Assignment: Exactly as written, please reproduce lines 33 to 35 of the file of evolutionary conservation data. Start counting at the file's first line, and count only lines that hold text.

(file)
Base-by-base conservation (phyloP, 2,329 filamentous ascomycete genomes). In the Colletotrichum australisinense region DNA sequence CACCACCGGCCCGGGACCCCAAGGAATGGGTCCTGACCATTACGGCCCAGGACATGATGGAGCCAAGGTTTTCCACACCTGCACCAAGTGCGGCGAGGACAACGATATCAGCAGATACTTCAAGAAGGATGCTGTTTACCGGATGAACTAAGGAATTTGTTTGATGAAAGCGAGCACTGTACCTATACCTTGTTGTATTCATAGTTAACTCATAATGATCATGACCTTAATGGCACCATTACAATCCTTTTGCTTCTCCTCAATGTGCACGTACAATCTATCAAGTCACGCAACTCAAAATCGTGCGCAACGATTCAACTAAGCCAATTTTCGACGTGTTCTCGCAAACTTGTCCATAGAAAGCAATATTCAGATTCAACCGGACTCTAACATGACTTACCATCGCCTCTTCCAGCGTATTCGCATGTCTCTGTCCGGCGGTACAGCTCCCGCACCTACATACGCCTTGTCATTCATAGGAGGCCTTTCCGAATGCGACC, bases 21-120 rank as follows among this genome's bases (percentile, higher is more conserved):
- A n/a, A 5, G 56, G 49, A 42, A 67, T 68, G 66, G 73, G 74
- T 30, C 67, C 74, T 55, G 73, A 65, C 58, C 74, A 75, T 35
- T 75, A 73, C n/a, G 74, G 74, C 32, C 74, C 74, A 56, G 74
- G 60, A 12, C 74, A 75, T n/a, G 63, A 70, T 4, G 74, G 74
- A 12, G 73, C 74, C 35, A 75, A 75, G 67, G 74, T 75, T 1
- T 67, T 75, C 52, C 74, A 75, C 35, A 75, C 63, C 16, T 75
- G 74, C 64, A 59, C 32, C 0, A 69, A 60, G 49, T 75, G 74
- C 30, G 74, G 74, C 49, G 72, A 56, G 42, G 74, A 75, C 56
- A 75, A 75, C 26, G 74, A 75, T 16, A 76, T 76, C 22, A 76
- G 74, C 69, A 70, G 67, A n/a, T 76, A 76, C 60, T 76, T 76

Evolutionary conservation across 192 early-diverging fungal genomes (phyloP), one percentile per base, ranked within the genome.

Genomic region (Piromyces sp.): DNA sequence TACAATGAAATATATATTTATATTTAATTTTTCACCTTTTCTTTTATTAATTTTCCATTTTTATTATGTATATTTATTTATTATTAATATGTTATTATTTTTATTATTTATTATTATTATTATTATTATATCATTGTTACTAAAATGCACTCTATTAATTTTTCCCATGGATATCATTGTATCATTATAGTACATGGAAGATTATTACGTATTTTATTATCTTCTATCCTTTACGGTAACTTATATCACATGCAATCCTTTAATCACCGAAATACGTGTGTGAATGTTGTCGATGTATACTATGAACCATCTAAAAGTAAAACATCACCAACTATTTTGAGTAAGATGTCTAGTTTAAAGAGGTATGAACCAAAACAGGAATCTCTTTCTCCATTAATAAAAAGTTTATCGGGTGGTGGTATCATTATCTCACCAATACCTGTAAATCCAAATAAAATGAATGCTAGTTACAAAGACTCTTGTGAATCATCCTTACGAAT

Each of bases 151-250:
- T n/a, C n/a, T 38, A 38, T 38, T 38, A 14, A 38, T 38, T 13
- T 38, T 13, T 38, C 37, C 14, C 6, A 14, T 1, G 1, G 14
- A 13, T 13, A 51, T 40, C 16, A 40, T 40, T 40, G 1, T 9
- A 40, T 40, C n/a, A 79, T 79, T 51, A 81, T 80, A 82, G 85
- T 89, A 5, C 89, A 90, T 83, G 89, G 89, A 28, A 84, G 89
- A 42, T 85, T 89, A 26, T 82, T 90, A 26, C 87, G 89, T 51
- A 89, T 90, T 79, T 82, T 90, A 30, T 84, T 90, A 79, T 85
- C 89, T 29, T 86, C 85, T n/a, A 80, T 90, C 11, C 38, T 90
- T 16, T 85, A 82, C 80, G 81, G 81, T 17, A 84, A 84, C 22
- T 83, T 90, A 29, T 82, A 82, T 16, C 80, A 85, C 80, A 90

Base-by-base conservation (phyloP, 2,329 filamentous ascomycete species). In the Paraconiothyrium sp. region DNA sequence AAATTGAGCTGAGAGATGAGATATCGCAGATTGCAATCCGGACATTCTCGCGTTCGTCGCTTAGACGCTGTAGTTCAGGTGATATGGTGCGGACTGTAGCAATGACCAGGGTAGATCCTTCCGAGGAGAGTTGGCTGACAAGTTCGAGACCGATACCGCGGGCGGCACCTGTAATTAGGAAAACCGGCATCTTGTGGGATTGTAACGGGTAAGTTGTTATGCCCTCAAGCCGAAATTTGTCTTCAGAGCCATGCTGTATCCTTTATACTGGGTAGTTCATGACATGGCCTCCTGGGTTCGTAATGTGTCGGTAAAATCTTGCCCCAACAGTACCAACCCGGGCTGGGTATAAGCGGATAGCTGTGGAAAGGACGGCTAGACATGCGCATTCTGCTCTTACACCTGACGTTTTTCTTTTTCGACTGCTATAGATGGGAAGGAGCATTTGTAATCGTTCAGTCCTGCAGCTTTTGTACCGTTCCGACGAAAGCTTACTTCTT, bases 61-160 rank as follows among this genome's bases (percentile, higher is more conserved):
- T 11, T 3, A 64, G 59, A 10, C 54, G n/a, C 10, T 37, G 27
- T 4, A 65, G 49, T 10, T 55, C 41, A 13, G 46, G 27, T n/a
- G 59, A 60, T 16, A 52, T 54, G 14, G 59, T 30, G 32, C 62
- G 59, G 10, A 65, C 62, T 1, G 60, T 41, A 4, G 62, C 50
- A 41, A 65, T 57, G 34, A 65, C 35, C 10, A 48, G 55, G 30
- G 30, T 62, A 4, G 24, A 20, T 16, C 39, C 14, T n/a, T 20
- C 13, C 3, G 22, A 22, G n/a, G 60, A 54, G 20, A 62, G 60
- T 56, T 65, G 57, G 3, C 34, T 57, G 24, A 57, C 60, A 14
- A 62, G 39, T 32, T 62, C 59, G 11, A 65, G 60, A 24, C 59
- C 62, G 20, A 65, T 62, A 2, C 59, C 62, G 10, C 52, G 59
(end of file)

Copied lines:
- T 56, T 65, G 57, G 3, C 34, T 57, G 24, A 57, C 60, A 14
- A 62, G 39, T 32, T 62, C 59, G 11, A 65, G 60, A 24, C 59
- C 62, G 20, A 65, T 62, A 2, C 59, C 62, G 10, C 52, G 59